Another thing to consider, skipping a meal isn’t going to kill them and reheating their dinner for breakfast isn’t torture. Just a thought. The point is, don’t breed overeating as a part of your regular discipline strategy.
Model and Administer Portion Control
Model portion control as well as showing children how to estimate what a proper portion size is. Teach them to take their time with their food so they can come to the realization that they are full and not overeat.
This will help them learn what their body needs in the way of nourishment so they get to a point to where they are consuming just enough calories for their overall health versus what is predetermined and given to them.
Bring in the Fruits and Vegetables
Make sure there is a fruit and vegetable with every meal. A quick way to get this in is to pick up the frozen, steam fresh microwaveable packages of green beans, broccoli and peas. The dark green vegetables are the ones that pack the biggest nutritional punch and they take less time to cook up than a tray of tater tots in the oven.
Pick up fresh fruit and cut it up the day you bring it home to save time and ensure less waste in the long run. Commit to portioning it out into snack size baggies or containers so they are ready to go for the days ahead. That way when it comes to snack time, they just have to grab and go. No need for a bag of chips or some other nutritionally void item, fresh fruit is available!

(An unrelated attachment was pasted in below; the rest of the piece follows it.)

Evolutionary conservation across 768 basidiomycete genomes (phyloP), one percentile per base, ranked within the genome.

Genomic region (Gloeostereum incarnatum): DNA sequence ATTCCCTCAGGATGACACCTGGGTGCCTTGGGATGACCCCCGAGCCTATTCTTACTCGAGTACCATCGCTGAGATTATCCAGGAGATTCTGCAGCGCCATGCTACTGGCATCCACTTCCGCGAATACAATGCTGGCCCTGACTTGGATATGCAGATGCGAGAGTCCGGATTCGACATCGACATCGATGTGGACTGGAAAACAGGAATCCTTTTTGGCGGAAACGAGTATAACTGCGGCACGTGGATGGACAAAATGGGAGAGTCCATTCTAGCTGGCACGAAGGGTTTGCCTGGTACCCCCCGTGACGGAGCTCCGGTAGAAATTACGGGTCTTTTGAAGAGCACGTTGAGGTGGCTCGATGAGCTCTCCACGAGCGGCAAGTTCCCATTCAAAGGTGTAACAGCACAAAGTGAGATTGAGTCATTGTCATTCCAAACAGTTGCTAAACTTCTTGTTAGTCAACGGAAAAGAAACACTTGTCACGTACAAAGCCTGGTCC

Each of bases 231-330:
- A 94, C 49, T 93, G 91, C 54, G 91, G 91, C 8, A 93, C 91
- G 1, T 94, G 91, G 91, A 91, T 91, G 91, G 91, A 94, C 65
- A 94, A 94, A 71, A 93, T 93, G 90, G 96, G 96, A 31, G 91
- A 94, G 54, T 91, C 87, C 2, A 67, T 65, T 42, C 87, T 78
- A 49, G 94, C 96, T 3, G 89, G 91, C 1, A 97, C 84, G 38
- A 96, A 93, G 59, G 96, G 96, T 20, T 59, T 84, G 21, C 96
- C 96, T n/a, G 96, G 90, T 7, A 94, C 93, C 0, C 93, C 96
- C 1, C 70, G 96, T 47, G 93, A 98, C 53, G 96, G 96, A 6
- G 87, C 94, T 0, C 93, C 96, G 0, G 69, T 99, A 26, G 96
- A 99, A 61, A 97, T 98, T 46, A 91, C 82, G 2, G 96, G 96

Communicate Openly but Carefully about Food
When your child comes home from school asking for chips or candy as a snack continuously, it’s important to explain to them why you are saying no. Kids don’t come with a knowledge base as to why chocolate doesn’t work as a snack versus an apple. They just know that chocolate tastes better and sweeter!
Be open, but choose carefully when talking to your kids about food. Never say something like, “Chocolate will make you fat” – that can bring in additional element that you never want to introduce. Simply state that chocolate is fantastic, but it’s not healthy. It doesn’t provide your body with what it needs – like energy – so you have to balance out the sweet treats with the healthy treats so your body can have the energy it needs to play and function as it needs to.
That is far better than associating unhealthy things like chocolate and chips with “being fat”. Be mindful when communicating with your kids about diet and food – they come with little to no history; you are their foundation, so tread carefully.
This is the most important element outside of making sure your kids balance out their food options – get them out to play, engage them in extracurriculars that have them running and working out their bodies on a regular basis – soccer, gymnastics, lacrosse and swimming are all great activities to work the entire body. Limit your child’s sedentary time and really make a commitment to being active – their future depends on this commitment.
Living a healthy life doesn’t have to take a lot of time – it simply requires a different train of thought and a commitment to keeping your kids healthy for the long term so they can live their best life.
You are their foundation for everything – set a good example, require more healthy food choices than the sweet treats and communicate responsibly with your kids. It is your responsibility to turn this statistic into a thing of the past.